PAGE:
(July 2, 2021) — “The recent recommendations made by the California Statewide Commission on Curbside Recycling and Market Development to CalRecycle regarding a Statewide Standardized Acceptance List of Recyclable Materials (CA Statewide Recyclable List) concerns our organizations in its omission of polypropylene (PP #5) bottles, rigid containers, tubs, and cups. We believe the recommendation not to include PP on the list underestimates the recycling access, capture, and marketability of PP in California and could prove detrimental to PP recycling and waste reduction within the state and nationwide. The public and private sectors both have an opportunity to catalyze solutions to further accelerate the system-wide shift already underway for PP, improving the circularity of this material and satisfying an ever-increasing demand for recycled PP in new products and packaging. We stand by polypropylene and our commitment to expanding access, education, recovery, and other necessary actions along its path to maintaining wide recyclability in California and across the U.S.”
Industry Statement: Response to California Commission Omission of Polypropylene from CA Statewide Recyclable List Recommendation to CalRecycle
July 01, 2021
The following is a joint statement attributable to Steve Alexander, President, and CEO, The Association of Plastic Recyclers; Ron Gonen, CEO, Closed Loop Partners; and Keefe Harrison, CEO, The Recycling Partnership:
Circular Economy Infrastructure Will Build Value For All Americans
May 03, 2021
The circular economy is becoming big business in America. For example, just one piece of the circular economy, the recycling industry, generates over $100 billion in economic activity, nearly $13 billion in federal, state and local tax revenue and supports over 500,000 jobs annually.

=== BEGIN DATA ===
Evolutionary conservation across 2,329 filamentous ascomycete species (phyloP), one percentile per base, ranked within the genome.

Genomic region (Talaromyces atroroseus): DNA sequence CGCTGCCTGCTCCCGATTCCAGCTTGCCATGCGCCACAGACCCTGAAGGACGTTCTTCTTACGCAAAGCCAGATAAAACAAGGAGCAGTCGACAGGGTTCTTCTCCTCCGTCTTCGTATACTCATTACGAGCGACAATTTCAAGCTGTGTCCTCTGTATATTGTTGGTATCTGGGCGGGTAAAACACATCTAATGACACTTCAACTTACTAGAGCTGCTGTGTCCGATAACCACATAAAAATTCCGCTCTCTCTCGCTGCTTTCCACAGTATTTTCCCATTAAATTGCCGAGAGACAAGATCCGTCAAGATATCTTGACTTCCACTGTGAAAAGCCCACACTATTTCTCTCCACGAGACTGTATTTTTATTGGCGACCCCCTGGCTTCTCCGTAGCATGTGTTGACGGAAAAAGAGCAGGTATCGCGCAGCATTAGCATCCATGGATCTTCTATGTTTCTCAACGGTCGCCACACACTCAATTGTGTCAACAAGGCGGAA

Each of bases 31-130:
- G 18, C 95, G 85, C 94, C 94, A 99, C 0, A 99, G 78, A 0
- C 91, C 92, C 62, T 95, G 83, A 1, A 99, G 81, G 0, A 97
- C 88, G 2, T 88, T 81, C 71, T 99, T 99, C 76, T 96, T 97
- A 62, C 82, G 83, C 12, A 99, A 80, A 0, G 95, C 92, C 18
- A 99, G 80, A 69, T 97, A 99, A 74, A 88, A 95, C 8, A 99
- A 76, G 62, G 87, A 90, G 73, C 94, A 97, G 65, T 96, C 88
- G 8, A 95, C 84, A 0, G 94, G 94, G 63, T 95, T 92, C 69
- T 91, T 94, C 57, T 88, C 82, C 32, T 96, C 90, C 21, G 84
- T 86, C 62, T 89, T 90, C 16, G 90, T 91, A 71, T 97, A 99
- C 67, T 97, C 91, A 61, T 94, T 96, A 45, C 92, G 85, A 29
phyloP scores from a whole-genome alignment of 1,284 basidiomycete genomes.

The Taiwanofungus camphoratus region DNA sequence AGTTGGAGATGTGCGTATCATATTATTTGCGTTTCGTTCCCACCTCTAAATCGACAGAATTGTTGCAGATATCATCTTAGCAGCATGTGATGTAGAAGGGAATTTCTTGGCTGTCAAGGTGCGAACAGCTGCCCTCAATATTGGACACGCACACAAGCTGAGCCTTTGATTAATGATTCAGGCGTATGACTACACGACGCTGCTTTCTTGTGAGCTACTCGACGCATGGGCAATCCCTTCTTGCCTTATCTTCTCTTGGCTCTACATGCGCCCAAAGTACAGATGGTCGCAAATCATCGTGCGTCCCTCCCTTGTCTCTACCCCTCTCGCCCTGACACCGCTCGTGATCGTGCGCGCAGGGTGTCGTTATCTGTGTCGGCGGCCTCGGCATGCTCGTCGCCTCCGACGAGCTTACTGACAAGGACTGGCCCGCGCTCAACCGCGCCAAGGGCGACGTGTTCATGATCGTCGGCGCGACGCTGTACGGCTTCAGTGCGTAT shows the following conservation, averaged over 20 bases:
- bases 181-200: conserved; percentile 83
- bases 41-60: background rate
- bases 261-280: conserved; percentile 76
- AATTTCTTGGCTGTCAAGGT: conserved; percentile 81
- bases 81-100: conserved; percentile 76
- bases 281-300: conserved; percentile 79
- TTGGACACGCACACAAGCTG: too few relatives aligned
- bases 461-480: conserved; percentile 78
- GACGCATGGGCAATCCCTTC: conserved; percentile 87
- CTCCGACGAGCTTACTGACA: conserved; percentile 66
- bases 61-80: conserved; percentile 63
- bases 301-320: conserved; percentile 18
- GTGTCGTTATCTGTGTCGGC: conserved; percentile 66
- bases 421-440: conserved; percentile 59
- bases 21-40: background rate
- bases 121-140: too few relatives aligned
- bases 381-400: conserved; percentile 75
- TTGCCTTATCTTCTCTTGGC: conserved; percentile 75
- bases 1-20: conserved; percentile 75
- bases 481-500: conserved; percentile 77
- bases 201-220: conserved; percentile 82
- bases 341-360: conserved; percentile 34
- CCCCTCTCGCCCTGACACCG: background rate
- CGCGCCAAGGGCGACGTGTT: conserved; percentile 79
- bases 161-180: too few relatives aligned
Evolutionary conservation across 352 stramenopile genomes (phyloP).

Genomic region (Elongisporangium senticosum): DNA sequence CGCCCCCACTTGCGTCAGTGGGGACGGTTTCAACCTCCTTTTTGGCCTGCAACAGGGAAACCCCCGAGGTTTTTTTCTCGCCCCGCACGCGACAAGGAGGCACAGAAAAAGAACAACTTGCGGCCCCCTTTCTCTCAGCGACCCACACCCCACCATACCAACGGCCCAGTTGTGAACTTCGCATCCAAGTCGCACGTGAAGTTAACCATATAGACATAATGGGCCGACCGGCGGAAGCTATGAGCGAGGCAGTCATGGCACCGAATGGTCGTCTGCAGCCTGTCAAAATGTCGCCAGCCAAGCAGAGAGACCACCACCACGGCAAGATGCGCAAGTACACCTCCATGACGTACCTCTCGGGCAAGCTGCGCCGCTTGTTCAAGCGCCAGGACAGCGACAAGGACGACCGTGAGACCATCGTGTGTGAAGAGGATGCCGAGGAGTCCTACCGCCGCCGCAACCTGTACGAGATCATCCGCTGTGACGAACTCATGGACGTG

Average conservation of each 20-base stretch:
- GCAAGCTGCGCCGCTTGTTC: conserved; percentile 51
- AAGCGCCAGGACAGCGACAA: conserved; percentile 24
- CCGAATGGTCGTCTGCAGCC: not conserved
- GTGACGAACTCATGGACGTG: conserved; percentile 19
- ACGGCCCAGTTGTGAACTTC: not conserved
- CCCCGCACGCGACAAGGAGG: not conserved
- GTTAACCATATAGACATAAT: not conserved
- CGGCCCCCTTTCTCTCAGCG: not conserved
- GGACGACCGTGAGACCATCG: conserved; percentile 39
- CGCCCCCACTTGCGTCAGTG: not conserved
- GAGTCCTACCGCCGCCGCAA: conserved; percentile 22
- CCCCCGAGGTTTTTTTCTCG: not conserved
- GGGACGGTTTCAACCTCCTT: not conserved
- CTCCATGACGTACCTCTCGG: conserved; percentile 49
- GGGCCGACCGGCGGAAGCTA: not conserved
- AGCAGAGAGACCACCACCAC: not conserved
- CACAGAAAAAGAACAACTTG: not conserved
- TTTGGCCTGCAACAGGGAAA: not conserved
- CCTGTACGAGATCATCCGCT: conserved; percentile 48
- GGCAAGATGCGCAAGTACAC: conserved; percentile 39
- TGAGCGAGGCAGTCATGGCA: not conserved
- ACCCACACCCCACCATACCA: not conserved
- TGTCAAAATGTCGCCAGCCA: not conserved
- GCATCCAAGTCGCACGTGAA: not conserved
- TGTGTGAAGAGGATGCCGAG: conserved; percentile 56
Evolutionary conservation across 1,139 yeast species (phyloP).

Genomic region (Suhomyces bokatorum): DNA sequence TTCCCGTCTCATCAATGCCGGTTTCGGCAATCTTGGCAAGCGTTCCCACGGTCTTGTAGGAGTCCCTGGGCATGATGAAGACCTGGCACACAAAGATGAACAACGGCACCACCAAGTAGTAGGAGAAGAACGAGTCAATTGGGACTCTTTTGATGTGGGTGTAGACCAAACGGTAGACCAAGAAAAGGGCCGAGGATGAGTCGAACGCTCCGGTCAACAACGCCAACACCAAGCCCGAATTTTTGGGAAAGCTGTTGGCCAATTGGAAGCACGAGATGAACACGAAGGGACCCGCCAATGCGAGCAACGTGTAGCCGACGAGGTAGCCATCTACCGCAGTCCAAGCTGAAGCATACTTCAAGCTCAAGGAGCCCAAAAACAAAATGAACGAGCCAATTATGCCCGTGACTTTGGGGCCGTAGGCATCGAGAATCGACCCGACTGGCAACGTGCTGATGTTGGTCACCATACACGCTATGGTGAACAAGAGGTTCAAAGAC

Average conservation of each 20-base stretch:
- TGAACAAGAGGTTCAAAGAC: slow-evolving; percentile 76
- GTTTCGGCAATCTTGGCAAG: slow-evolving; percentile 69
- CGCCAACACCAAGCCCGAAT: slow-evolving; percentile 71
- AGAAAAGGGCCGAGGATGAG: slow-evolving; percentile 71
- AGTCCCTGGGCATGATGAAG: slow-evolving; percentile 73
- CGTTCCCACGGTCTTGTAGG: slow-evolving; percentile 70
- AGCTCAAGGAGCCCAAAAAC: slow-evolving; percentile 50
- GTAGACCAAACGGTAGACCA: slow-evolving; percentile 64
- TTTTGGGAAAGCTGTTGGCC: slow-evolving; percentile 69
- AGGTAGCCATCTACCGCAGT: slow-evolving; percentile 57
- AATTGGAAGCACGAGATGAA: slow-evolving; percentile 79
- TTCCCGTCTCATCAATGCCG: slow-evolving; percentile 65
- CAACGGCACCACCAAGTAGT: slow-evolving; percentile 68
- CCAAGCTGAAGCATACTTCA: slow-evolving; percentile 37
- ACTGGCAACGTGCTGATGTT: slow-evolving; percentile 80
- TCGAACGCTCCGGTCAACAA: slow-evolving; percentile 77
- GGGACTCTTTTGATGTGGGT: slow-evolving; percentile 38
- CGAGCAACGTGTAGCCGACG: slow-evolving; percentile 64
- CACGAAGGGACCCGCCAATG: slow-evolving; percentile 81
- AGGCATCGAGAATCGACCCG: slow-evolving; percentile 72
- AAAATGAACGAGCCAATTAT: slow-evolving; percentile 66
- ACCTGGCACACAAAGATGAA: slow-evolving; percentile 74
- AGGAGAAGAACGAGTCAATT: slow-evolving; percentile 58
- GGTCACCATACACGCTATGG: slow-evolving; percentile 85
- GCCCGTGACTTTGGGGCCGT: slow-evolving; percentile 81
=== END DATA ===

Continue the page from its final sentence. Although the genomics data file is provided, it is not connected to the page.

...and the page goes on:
On a more personal level, as global supply chains began to crack during the COVID-19 pandemic, our domestic recycling infrastructure saved us from major shortages of critical consumer products — like toilet paper. But that is only a fraction of the value the circular economy can provide on both a local and national level.
A policy known as Extended Producer Responsibility (EPR), now being introduced at the state and federal level, would create a massive investment in local recycling and circular economy infrastructure. Through a fee paid by consumer goods companies, thoughtfully-constructed EPR will save billions of dollars spent annually in landfill disposal fees. It would create hundreds of thousands of local jobs and provide consumer goods companies a reliable and cost-effective alternative to their current dependence on limited raw materials, which generate enormous amounts of greenhouse gas (GHG) emissions during extraction.
In the past, advocating that companies take responsibility for the sustainable management of their products was the sole domain of environmentalists. But we are now seeing multiple stakeholders, including CEOs, politicians, customers and shareholders align on the view that when brands invest in local recycling and circular economy infrastructure to protect the environment, it creates value for businesses too. In New York this January, State Sen. Toddy Kaminsky (D) introduced an EPR bill that has gained broad support, and similar legislation has been introduced or is being considered in California, Colorado, Hawaii, Maryland, New Hampshire, New York, Oregon, Vermont and Washington state.
A select group of CEOs of major consumer goods companies have recognized that what happens to a product after its initial use poses a risk — but when managed properly, can be an opportunity to secure long term value. Mark Schneider, the CEO of Nestlé, wrote recently, “[B]old and meaningful action in this space can become a competitive advantage, contributing to improved market share and growth.” Former Unilever CEO, Paul Polman, saw the opportunity to meet consumer demand years ago and trailblazed with sustainable business practices and products. During his decade-long tenure as CEO from 2009-2018, Unilever’s stock price increased by 290 percent. Investors took notice. Alan Jope, Unilever’s current CEO, has continued to expand Unilever’s commitment to sustainable business practices.